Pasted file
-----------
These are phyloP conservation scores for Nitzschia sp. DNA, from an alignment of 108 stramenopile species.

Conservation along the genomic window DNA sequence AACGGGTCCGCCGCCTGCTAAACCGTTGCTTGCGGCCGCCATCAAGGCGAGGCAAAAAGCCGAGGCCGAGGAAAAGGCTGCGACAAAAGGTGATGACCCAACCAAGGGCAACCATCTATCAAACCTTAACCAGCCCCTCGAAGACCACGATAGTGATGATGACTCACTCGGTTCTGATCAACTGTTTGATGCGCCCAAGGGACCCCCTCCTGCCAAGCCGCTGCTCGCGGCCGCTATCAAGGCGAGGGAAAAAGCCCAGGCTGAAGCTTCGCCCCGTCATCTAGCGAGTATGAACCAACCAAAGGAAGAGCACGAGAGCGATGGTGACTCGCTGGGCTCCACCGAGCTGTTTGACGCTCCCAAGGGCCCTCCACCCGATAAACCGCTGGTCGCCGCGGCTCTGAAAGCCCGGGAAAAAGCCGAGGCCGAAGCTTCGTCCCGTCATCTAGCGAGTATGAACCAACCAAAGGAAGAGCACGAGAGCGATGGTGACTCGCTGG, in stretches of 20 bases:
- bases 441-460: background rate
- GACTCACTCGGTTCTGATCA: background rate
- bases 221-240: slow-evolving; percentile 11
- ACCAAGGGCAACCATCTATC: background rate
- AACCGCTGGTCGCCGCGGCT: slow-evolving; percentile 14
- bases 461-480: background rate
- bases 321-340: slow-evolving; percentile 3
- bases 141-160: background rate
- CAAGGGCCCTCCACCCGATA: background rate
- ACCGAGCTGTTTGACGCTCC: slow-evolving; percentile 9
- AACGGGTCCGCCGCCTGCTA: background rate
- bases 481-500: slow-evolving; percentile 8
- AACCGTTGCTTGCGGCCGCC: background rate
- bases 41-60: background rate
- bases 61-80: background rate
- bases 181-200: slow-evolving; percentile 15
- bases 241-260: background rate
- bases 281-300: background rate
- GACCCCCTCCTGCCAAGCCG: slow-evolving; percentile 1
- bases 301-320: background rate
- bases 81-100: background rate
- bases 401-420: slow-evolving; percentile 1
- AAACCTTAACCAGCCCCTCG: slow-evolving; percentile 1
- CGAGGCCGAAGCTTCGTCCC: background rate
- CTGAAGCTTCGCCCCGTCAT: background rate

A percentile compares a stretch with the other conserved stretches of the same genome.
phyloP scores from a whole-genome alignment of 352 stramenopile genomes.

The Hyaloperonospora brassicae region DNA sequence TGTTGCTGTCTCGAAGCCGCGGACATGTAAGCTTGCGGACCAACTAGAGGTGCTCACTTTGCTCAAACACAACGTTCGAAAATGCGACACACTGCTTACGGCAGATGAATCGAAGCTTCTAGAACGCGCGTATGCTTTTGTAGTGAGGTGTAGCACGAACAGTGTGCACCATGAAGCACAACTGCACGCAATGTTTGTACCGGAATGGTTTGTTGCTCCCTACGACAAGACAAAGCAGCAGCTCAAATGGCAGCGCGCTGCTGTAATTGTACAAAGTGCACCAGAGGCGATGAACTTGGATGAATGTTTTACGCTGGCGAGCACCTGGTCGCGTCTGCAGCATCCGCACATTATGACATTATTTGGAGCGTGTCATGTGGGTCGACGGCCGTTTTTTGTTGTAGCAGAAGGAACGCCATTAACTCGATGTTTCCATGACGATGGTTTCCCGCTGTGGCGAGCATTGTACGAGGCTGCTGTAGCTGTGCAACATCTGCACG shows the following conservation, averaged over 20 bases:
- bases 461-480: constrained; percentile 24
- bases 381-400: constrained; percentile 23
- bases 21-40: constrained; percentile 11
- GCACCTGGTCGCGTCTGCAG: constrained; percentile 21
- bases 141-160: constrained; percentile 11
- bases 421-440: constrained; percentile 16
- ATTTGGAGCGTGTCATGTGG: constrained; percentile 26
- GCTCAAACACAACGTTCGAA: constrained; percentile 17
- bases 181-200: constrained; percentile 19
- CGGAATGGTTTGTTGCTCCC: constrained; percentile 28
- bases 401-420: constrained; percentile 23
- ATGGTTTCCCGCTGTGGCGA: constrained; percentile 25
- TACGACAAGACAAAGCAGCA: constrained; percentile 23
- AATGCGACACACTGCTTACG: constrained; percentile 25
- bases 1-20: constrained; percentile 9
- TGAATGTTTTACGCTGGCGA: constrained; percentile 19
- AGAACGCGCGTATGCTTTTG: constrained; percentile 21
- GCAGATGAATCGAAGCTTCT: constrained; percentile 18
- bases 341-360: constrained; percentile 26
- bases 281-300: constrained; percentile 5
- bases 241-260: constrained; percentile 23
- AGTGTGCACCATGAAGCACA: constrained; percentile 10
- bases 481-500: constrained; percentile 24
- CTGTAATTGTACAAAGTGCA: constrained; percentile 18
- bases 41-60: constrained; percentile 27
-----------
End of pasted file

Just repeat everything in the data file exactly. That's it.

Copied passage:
These are phyloP conservation scores for Nitzschia sp. DNA, from an alignment of 108 stramenopile species.

Conservation along the genomic window DNA sequence AACGGGTCCGCCGCCTGCTAAACCGTTGCTTGCGGCCGCCATCAAGGCGAGGCAAAAAGCCGAGGCCGAGGAAAAGGCTGCGACAAAAGGTGATGACCCAACCAAGGGCAACCATCTATCAAACCTTAACCAGCCCCTCGAAGACCACGATAGTGATGATGACTCACTCGGTTCTGATCAACTGTTTGATGCGCCCAAGGGACCCCCTCCTGCCAAGCCGCTGCTCGCGGCCGCTATCAAGGCGAGGGAAAAAGCCCAGGCTGAAGCTTCGCCCCGTCATCTAGCGAGTATGAACCAACCAAAGGAAGAGCACGAGAGCGATGGTGACTCGCTGGGCTCCACCGAGCTGTTTGACGCTCCCAAGGGCCCTCCACCCGATAAACCGCTGGTCGCCGCGGCTCTGAAAGCCCGGGAAAAAGCCGAGGCCGAAGCTTCGTCCCGTCATCTAGCGAGTATGAACCAACCAAAGGAAGAGCACGAGAGCGATGGTGACTCGCTGG, in stretches of 20 bases:
- bases 441-460: background rate
- GACTCACTCGGTTCTGATCA: background rate
- bases 221-240: slow-evolving; percentile 11
- ACCAAGGGCAACCATCTATC: background rate
- AACCGCTGGTCGCCGCGGCT: slow-evolving; percentile 14
- bases 461-480: background rate
- bases 321-340: slow-evolving; percentile 3
- bases 141-160: background rate
- CAAGGGCCCTCCACCCGATA: background rate
- ACCGAGCTGTTTGACGCTCC: slow-evolving; percentile 9
- AACGGGTCCGCCGCCTGCTA: background rate
- bases 481-500: slow-evolving; percentile 8
- AACCGTTGCTTGCGGCCGCC: background rate
- bases 41-60: background rate
- bases 61-80: background rate
- bases 181-200: slow-evolving; percentile 15
- bases 241-260: background rate
- bases 281-300: background rate
- GACCCCCTCCTGCCAAGCCG: slow-evolving; percentile 1
- bases 301-320: background rate
- bases 81-100: background rate
- bases 401-420: slow-evolving; percentile 1
- AAACCTTAACCAGCCCCTCG: slow-evolving; percentile 1
- CGAGGCCGAAGCTTCGTCCC: background rate
- CTGAAGCTTCGCCCCGTCAT: background rate

A percentile compares a stretch with the other conserved stretches of the same genome.
phyloP scores from a whole-genome alignment of 352 stramenopile genomes.

The Hyaloperonospora brassicae region DNA sequence TGTTGCTGTCTCGAAGCCGCGGACATGTAAGCTTGCGGACCAACTAGAGGTGCTCACTTTGCTCAAACACAACGTTCGAAAATGCGACACACTGCTTACGGCAGATGAATCGAAGCTTCTAGAACGCGCGTATGCTTTTGTAGTGAGGTGTAGCACGAACAGTGTGCACCATGAAGCACAACTGCACGCAATGTTTGTACCGGAATGGTTTGTTGCTCCCTACGACAAGACAAAGCAGCAGCTCAAATGGCAGCGCGCTGCTGTAATTGTACAAAGTGCACCAGAGGCGATGAACTTGGATGAATGTTTTACGCTGGCGAGCACCTGGTCGCGTCTGCAGCATCCGCACATTATGACATTATTTGGAGCGTGTCATGTGGGTCGACGGCCGTTTTTTGTTGTAGCAGAAGGAACGCCATTAACTCGATGTTTCCATGACGATGGTTTCCCGCTGTGGCGAGCATTGTACGAGGCTGCTGTAGCTGTGCAACATCTGCACG shows the following conservation, averaged over 20 bases:
- bases 461-480: constrained; percentile 24
- bases 381-400: constrained; percentile 23
- bases 21-40: constrained; percentile 11
- GCACCTGGTCGCGTCTGCAG: constrained; percentile 21
- bases 141-160: constrained; percentile 11
- bases 421-440: constrained; percentile 16
- ATTTGGAGCGTGTCATGTGG: constrained; percentile 26
- GCTCAAACACAACGTTCGAA: constrained; percentile 17
- bases 181-200: constrained; percentile 19
- CGGAATGGTTTGTTGCTCCC: constrained; percentile 28
- bases 401-420: constrained; percentile 23
- ATGGTTTCCCGCTGTGGCGA: constrained; percentile 25
- TACGACAAGACAAAGCAGCA: constrained; percentile 23
- AATGCGACACACTGCTTACG: constrained; percentile 25
- bases 1-20: constrained; percentile 9
- TGAATGTTTTACGCTGGCGA: constrained; percentile 19
- AGAACGCGCGTATGCTTTTG: constrained; percentile 21
- GCAGATGAATCGAAGCTTCT: constrained; percentile 18
- bases 341-360: constrained; percentile 26
- bases 281-300: constrained; percentile 5
- bases 241-260: constrained; percentile 23
- AGTGTGCACCATGAAGCACA: constrained; percentile 10
- bases 481-500: constrained; percentile 24
- CTGTAATTGTACAAAGTGCA: constrained; percentile 18
- bases 41-60: constrained; percentile 27